Table 1

Mean (one standard deviation) stride length, cadence and stride time measured at two different inclines (0 % slope, 15 % slope) and three different speeds (slow, normal, fast) using the RehaGait® and the instrumented treadmill

Condition

Tachometer speed (m/s)

Speed (m/s)

Stride length (m)

Cadence (steps/min)

Stride time (s)

RehaGait®

Treadmill

RehaGait®

Treadmill

RehaGait®

Treadmill

RehaGait®

Treadmill

0 % slope

 Slow speed

0.95 (0.16)

0.95 (0.16)

0.91b (0.13)

1.148 (0.127)

1.118 (0.110)

96.7a (8.7)

98.2 (11.2)

1.25 (0.11)

1.24 (0.13)

 Normal speed

1.12 (0.19)

1.11a (0.19)

1.04b (0.17)

1.234a (0.135)

1.188 (0.138)

103.8a (9.6)

105.5 (12.4)

1.16a (0.11)

1.15 (0.12)

 Fast speed

1.28 (0.22)

1.29a (0.23)

1.21b (0.20)

1.331 (0.156)

1.319 (0.169)

109.8 (10.5)

110.6 (12.5)

1.11 (0.10)

1.10 (0.12)

15 % slope

 Slow speed

0.95 (0.16)

0.93 (0.14)

0.89b (0.10)

1.195 (0.199)

1.157 (0.107)

94.3 (11.8)

94.7 (11.8)

1.29 (0.15)

1.29 (0.15)

 Normal speed

1.12 (0.19)

1.12a (0.20)

1.05b (0.18)

1.310a (0.184)

1.213 (0.135)

103.3 (13.3)

103.3 (13.0)

1.18 (0.14)

1.18 (0.13)

 Fast speed

1.28 (0.22)

1.31a (0.22)

1.21b (0.21)

1.361 (0.150)

1.326 (0.137)

109.4 (11.8)

109.1 (11.8)

1.11 (0.11)

1.11 (0.11)

asignificantly different from values measured with the instrumented treadmill (P < .01)

bsignificantly different from tachometer speed (P < .01)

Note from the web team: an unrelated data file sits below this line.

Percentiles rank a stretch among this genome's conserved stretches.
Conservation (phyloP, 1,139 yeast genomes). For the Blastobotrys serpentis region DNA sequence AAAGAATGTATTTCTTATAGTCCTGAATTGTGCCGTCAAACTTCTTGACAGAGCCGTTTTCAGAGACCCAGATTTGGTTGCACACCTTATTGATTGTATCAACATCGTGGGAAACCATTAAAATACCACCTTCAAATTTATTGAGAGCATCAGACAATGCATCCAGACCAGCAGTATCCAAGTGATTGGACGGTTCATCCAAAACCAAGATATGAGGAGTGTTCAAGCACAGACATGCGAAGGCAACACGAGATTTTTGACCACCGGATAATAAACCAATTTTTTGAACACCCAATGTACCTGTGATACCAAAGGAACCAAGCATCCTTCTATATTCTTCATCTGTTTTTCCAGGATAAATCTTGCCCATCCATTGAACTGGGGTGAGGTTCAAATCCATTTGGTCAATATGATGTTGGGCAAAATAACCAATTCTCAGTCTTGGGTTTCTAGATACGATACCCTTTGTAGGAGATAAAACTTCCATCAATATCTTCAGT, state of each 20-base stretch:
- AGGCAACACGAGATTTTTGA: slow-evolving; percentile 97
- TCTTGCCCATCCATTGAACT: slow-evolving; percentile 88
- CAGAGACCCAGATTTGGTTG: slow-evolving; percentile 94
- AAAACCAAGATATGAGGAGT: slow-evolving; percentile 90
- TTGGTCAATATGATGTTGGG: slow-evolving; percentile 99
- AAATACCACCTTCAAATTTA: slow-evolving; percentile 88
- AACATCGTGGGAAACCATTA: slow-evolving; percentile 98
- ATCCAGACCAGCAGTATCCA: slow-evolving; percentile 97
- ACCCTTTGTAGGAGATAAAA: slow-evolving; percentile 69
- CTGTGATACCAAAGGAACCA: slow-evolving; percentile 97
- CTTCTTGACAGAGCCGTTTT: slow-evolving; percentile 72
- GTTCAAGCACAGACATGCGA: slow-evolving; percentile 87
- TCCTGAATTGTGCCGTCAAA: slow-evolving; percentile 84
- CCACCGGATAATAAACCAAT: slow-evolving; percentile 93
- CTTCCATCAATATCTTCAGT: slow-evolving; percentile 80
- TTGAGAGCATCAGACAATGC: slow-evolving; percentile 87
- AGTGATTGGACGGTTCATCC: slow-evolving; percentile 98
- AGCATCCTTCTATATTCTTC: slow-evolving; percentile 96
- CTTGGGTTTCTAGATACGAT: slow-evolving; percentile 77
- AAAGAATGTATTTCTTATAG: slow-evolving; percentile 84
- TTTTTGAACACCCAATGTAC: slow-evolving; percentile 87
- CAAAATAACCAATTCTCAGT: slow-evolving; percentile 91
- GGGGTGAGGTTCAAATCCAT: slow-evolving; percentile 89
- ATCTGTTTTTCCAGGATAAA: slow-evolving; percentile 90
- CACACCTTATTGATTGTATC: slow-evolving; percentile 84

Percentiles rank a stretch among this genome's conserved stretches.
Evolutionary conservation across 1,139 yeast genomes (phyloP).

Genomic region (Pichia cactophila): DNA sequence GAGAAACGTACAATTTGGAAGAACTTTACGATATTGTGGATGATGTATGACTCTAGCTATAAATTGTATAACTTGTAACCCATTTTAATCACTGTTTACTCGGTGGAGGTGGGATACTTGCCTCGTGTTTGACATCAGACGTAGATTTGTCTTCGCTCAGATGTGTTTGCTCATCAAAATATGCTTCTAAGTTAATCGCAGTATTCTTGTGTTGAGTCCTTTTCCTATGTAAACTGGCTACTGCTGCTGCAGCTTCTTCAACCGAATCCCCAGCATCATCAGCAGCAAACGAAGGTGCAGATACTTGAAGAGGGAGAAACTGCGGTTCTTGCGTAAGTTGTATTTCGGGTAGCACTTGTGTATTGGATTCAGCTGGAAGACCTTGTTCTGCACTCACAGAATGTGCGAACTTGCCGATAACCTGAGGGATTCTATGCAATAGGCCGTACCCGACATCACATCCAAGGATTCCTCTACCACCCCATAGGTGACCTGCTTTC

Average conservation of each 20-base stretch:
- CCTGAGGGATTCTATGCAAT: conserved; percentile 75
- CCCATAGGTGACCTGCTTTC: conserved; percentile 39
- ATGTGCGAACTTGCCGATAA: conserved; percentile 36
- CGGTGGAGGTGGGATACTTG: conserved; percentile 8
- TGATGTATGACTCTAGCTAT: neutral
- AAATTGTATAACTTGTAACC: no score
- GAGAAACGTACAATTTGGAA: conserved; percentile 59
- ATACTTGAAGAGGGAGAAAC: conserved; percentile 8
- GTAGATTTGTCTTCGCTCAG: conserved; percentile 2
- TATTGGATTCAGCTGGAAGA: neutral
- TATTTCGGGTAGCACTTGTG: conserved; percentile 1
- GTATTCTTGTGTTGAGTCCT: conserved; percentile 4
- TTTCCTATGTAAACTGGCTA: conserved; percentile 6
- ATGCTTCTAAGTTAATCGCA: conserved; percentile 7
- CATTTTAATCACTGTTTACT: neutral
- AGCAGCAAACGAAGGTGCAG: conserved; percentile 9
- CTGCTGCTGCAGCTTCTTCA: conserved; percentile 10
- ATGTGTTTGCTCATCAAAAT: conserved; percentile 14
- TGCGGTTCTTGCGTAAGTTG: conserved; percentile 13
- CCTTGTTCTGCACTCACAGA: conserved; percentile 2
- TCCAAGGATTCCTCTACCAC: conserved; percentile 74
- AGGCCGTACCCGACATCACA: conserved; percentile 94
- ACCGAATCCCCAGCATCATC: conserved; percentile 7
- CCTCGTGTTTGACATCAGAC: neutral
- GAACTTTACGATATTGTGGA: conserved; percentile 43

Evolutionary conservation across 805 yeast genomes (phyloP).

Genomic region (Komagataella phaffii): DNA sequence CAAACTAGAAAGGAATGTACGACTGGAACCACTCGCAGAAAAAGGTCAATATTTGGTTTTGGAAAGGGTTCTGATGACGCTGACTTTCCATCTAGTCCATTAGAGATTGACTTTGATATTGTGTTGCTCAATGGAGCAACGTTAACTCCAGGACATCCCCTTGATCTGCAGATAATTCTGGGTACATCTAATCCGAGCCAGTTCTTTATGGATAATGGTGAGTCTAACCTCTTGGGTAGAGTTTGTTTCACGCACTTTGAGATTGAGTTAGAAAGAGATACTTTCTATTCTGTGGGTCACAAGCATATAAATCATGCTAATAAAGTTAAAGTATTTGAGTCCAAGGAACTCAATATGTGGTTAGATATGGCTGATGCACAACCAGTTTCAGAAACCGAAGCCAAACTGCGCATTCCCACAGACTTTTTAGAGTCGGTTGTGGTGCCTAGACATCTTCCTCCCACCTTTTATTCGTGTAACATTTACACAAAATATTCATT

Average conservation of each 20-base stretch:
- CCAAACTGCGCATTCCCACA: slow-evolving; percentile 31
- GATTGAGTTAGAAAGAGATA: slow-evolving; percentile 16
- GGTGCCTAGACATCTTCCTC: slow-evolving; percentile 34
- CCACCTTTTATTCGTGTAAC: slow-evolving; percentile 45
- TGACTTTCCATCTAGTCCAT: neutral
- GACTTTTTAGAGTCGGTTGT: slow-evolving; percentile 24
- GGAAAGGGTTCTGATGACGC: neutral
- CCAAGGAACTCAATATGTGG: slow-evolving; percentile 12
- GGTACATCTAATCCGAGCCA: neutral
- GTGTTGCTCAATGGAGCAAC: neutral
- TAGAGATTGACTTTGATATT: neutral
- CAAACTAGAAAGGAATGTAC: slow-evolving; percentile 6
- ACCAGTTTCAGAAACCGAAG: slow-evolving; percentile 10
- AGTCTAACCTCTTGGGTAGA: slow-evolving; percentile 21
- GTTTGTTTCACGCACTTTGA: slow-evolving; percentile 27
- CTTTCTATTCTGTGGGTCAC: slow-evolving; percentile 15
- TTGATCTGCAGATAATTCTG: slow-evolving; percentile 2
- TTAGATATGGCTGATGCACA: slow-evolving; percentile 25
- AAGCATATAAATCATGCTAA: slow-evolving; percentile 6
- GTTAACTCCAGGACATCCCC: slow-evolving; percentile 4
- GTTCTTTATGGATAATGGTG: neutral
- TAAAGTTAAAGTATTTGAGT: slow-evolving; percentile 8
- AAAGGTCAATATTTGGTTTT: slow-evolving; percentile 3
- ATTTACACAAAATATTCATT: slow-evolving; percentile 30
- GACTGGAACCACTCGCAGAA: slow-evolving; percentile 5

Table 2

Effect sizes of the differences between both devices using Cohen’s d (trivial: d < 0.2; small: 0.2 ≤ d < 0.5; moderate: 0.5 ≤ d < 0.8; large d ≤ 0.8)

Condition

Speed

Stride length

Cadence

Stride time

0 % slope

 slow speed

0.25

0.15

0.01

0.01

 normal speed

0.37

0.27

0.01

0.02

 fast speed

0.37

0.03

0.07

0.01

15 % slope

 slow speed

0.85

0.80

0.88

0.74

 normal speed

0.38

0.44

0.01

0.01

 fast speed

0.40

0.25

0.02

0.02

Fig. 2

Bland-Altman plots for each gait characteristics for walking at normal speed at 0 % (left). Each graph presents the mean difference (solid line) and 1.96-fold standard deviation of difference (dashed line) indicating the limits of agreement between the RehaGait® and the instrumented treadmill

Table 3

Intraclass correlation coefficients (ICC, two-way, random, single measure) with 95 % confidence interval for speed, stride length, cadence and stride time for each slope and walking

Condition

Speed

Stride length

Cadence

Stride time

Validity

0 % slope

 Slow speed

.953 (.883–.981)

.897 (.746–.958)

1.000 (1.000–1.000)

1.000 (.999–1.000)

 Normal speed

.985 (.964–.994)

.954 (.886–.981)

1.000 (1.000–1.000)

1.000 (1.000–1.000)

 Fast speed

.944 (.863–.977)

.914 (.789–.965)

.975 (.937–.990)

1.000 (.999–1.000)

15 % slope

 Slow speed

.937 (.836–.976)

.763 (.417–.904)

1.000 (1.000–1.000)

1.000 (1.000–1.000)

 Normal speed

.991 (.976–.996)

.727 (.327–.889)

1.000 (1.000–1.000)

1.000 (1.000–1.000)

 Fast speed

.951 (.881–.980)

.833 (.597–.931)

.999 (.997–.999)

1.000 (1.000–1.000)

Test–retest reliability RehaGait®

0 % slope

 Slow speed

.995 (.986–.998)

.968 (.913–.988)

.945 (.852–.979)

.941 (.843–.978)

 Normal speed

.980 (.949–.992)

.804 (.506–.923)

.977 (.943–.991)